Today would have been the 110th birthday of Bredo Morstoel. “Grandpa Bredo”, as he is now known to locals in Nederland, Colorado, passed away on November 6, 1989 at the age of 89, but his story didn't end there. Bredo's corpse became the subject of his grandson's home-brewed cryonic experiments. Though his relatives were deported Grandpa Bredo has remained behind, lying frozen inside of a shed in Colorado. His postmortem predicament led to support from locals and finally a festival that began eight years back. The ninth annual Frozen Dead Guy Days Festival will be held next weekend (March 5-7, 2010).
This joyously macabre winter festival features frozen turkey bowling, frozen salmon tossing, tours of Grandpa's shed, live music, ice carvings, a hearse parade, and much more. The festival also has a coffin race, though their coffin race is much different than the one held during the Emma Crawford Festival and Memorial Coffin Race in the relatively nearby Manitou Springs (see Emma Crawford Festival and Memorial Coffin Race). This year's festival is being covered by a crew from a Japanese reality show. Considering the crazy Japanese reality shows I've seen, that is a pretty strong sign that this festival is a wacky one to attend.
Tomorrow marks 78 years since the birth of Johnny Cash. His final album, American VI: Ain't No Grave, came out this past Tuesday, more than six years after the iconic musician passed away. Johnny Cash's relatives and the record company that released the final album are encouraging fans to celebrate his birthday by wearing all black on Friday. They are running a Facebook event for that day with free prizes being awarded to some of those who post photos of themselves wearing black.
During the 1970s, Johnny Cash made his tendency toward wearing black clothing into a trademark, releasing the album Man in Black. In the title song from the album, Cash explains why he wore black so often.
Ah, I'd love to wear a rainbow every day, And tell the world that everything's OK, But I'll try to carry off a little darkness on my back, 'Till things are brighter, I'm the Man In Black.
Considering how much of my own wardrobe is black, it is likely that I would have been wearing all black tomorrow anyhow. So, I will honor Johnny Cash's birthday instead by choosing the birthplace of Johnny Cash and his hometown as the Dark Destinations for this week.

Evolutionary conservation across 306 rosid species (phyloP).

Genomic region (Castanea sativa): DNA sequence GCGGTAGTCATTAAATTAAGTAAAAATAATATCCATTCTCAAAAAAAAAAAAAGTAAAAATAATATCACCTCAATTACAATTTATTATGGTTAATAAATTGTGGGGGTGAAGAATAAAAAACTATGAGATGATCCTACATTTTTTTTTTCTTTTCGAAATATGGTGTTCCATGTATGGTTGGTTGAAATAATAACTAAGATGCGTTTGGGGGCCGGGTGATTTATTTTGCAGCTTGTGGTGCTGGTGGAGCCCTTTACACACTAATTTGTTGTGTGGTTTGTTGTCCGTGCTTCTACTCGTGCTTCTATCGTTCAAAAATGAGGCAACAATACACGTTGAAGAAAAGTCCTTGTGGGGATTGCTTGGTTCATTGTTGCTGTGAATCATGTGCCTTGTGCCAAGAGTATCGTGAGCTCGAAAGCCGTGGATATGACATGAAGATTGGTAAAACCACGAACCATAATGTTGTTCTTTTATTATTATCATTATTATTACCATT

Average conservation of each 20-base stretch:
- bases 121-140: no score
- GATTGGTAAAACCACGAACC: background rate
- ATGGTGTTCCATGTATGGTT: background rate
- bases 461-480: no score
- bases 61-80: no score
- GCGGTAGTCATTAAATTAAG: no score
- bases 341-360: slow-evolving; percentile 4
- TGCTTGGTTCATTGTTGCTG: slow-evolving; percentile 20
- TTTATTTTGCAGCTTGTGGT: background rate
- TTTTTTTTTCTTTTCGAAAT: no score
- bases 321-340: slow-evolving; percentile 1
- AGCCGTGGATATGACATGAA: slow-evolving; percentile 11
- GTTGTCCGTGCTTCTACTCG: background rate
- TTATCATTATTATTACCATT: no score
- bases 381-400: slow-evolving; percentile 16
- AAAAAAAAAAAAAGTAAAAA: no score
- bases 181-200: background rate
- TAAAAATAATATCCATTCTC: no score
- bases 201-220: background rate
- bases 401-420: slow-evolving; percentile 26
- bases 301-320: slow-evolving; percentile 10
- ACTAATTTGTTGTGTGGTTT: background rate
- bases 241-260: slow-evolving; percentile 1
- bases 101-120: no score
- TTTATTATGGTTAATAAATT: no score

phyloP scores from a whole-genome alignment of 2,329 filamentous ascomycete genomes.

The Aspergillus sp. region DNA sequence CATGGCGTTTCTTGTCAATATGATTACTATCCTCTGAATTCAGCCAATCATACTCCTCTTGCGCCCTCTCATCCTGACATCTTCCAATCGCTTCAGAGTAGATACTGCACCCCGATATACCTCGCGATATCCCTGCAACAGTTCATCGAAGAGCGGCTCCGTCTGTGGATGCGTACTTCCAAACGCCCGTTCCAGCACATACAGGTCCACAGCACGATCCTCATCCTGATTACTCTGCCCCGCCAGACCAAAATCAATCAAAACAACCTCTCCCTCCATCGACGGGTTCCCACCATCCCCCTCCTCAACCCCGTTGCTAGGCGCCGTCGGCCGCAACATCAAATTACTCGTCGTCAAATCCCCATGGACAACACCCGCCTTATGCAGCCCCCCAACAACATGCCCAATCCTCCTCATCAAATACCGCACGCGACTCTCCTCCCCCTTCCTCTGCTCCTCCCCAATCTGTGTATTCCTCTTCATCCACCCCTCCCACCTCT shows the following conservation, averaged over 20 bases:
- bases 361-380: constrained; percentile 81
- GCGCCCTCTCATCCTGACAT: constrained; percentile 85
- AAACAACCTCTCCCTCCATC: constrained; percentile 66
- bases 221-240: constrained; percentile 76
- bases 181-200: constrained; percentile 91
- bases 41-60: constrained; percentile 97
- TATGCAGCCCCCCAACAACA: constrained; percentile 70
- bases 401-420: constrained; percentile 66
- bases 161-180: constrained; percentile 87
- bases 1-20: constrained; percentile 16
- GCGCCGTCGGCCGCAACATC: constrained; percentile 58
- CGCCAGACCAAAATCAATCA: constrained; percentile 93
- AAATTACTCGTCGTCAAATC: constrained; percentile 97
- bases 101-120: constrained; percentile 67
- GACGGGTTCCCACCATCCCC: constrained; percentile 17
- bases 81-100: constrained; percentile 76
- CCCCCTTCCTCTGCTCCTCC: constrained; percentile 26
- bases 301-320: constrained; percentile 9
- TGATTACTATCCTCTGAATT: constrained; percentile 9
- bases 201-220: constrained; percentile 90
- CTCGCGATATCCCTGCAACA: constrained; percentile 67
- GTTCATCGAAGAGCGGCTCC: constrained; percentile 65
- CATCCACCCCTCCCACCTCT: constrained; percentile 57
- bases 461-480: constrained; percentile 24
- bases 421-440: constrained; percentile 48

This coming Friday will mark 122 years since the Hotel del Coronado opened for business. The hotel was possibly an inspiration for description of the Emerald City in some of author Frank L. Baum's Land of Oz books. It has also been used as a filming location for a number of films (including Some Like It Hot and Wicked, Wicked). The Hotel del Coronado is also reputed to be haunted due to a tragedy that occurred when the hotel had only been open a mere four years. It is a tale of love gone wrong; a chilling Valentine for our dark travelers.
On November 24, 1892, a young woman, using an alias, checked into the hotel's room 302. Five days later the woman was dead. Her corpse was discovered, the apparent victim of a suicide, outside the hotel on the steps leading up from the beach. It wasn't until after her death that her identity was discovered; she was Kate Morgan, a con artist who assisted her card shark husband at bilking unsuspecting men out of their money during poker games. Her husband had left her after discovering that she was pregnant and wished for them to settle down. She apparently took her own life after days of fruitlessly waiting for him to return to her.
The hotel has changed the room number twice since the incident, but the rumors of haunting persist and it remains the most requested room in the hotel. Some have claimed to witness the ghost of Kate Morgan looking from the room's window or wandering the halls of the hotel. It has been theorized that Kate may not have taken her own life: rather she had been the victim of a murder staged to look as though it had been suicide. The truth may never be known. Perhaps if you stay at the Hotel del Coronado, the long dead Kate Morgan will whisper her story into your ear as you sleep.
Okay, it's not really Bill Murray's mansion; it's the house in Georgia that was used as the fictional home of Bill Murray in the film Zombieland (2009). I should also mention that you will need at least a few million dollars for your down payment on this very large home. The actual owner of the mansion, Lee Najjar, has put the house on the market with an asking price of 25 million dollars.
In Zombieland, the main characters (portrayed by actors Woody Harrelson, Jesse Eisenberg, Emma Stone, and Abigail Breslin) spend a memorable night in the mansion just prior to the climax of the film at Pacific Playland amusement park. The scenes for Pacific Playland were actually shot at Wild Adventures Water & Theme Park in Georgia, nearly four hours away from where the mansion scenes were filmed (see Wild Adventures Water and Theme Park).
Larry Moss, the artist behind the Balloon Manor Halloween attraction (see Balloon Manor), is at it again. His newest project is called Elastic Park; it is an interactive dinosaur-themed exhibit featuring Airigami balloon artistry. The exhibit, which will be both fun and educational, is intended to be a travelling exhibit that will be featured at numerous museums (click here to view Elastic Park Web site).
Larry needs your help to make this exhibit a reality. Pepsi Cola is running a contest called the Pepsi Refresh Project. Various organizations are competing for a $50,000 grant to fund their projects. The winner will be determined through online voting. Currently, Elastic Park is in 13th place in the contest. Voters are allowed to vote once per day and voting ends February 28. Please take a moment to visit the Elastic Park page at the contest web site and vote.